If there's one thing we've learned about globalization and free trade agreements it's that they never seem to end. Wrap one up and somebody's already writing a new one.
Actually we've learned a lot of things about these free trade deals, free market fundamentalism and globalization but almost never from the people who enact them in our names.
When it comes to Canada and the Trans Pacific Partnership, the TPP, the best argument I've heard for it is that we'll be worse off if we don't sign up. It may be bad but it'll be worse if we reject it. Sounds like what you might hear when the enemy tanks are pulled up at the town hall steps.
Think back to January, 1988 when the leaders of Canada and the United States signed the Free Trade Agreement. Then along came the deal that added Mexico, NAFTA. Since then there have been free trade agreements between Canada and Israel, Chile, Costa Rica, Peru, the European Free Trade Association, Colombia, Jordan, Panama, Honduras and Korea. Deals concluded but not yet in effect are, of course, TPP, the EU treaty or CETA and a FTA with Ukraine. There are others in negotiation. I suppose you could break them down into "Big Bloc" and "Small Bloc" deals.
These free trade agreements didn't spawn globalization or neoliberalism but they helped entrench both. Neoliberalism and globalism, however, were never more than economic ideologies, call them economic religions if you like, almost entirely faith-based. The point is made out convincingly and at length by John Ralston Saul in his 2005 book, "The End of Globalism," in which the author contends that, even back then, globalism was dead only no one received the obituary.
So, if it's dead, why is it still going on? Why do we continue to cling to it? Why haven't we adopted a different economic system more suited to the needs of our people? There is a reason for that.
As Robert Reich points out, the free trade regime was initially intended to increase economic activity within the signatory nations. It was supposed to provide more work, more jobs, better wages. At first it seemed that it did but not for long. The promised trends reversed. Less work, outsourced jobs, lower wages.
Why did we stay with the free trade regime when it stopped working for us? Well, sad to say, we kept going down the globalism route because free trade still worked, not for the many but for the very powerful few - the transnational corporations, the richest of the rich, the 1%. The supposed "trickle down" prosperity turned into a "trickle up" fleecing, transferring the wealth of the once robust middle class to a very small, super rich elite that had captured not just economic but political power.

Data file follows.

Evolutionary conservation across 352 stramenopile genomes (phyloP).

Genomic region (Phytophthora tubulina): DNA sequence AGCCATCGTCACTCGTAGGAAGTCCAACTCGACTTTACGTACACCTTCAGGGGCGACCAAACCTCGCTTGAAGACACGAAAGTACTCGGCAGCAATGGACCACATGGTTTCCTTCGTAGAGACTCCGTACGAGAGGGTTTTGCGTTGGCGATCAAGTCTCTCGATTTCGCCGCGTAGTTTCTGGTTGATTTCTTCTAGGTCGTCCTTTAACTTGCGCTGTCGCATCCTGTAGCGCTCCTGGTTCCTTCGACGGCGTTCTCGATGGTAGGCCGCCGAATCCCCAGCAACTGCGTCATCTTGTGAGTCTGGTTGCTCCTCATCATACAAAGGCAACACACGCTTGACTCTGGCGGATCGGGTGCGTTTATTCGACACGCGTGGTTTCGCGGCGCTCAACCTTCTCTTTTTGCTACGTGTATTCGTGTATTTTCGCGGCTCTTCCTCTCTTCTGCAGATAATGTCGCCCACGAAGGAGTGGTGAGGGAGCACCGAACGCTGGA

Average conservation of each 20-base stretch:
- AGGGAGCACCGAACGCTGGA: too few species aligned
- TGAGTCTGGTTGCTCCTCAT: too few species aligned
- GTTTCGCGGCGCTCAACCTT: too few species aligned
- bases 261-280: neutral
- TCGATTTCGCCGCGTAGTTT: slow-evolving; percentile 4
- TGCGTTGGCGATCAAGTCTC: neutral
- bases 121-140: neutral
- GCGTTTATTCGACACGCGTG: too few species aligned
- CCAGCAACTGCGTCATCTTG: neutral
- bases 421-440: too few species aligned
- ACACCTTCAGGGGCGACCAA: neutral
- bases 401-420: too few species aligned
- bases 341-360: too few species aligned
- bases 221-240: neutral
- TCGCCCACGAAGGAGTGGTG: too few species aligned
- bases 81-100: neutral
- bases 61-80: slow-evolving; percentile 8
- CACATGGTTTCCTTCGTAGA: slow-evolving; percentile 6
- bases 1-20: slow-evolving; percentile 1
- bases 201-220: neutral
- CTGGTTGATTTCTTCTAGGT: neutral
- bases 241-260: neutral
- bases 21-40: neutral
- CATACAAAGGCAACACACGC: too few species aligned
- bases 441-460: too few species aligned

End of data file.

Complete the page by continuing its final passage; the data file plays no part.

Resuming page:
It was all secured by a "bought and paid for" American Congress, a shamelessly corporate Supreme Court and an obedient Executive Branch, collectively known as the developed world's Head Office. For smaller countries like Canada it was a matter of "go along to get along" which, boiled down, is essentially the argument for why we must succumb to the Trans Pacific Partnership. We must go along to get along.
Even The New York Times gets it:
..Perhaps most important, the new evidence from trade suggests American policy makers cannot continue to impose all the pain on the nation’s blue-collar workers if they are not going to provide a stronger safety net.
That might have been justified if the distributional costs of trade were indeed small and short-lived. But now that we know they are big and persistent, it looks unconscionable.
One of the best part of John Ralston Saul's book is his description of how Malaysia and then New Zealand slipped the bonds of globalization and not only survived all the feared consequences but actually thrived. Malaysia defied the IMF and the World Bank who said, in the now standard gangster fashion, "obey, or else." It turned out that was a hollow threat, the same hollow threat that we cow to in deals such as the TPP.
One of the reasons that most of us were so complacent about globalism and free market capitalism is that we thought this regime was much too complex for our simple minds to properly grasp. A big part of that was because the people signing these deals in our name have never - not ever - made an effort to bring us into the discussion, to explain themselves and seek our informed consent. The proles don't get a say.
It's about time that changed. The TPP is a great place to start. It's imperative and this time we need answers from the government of the day.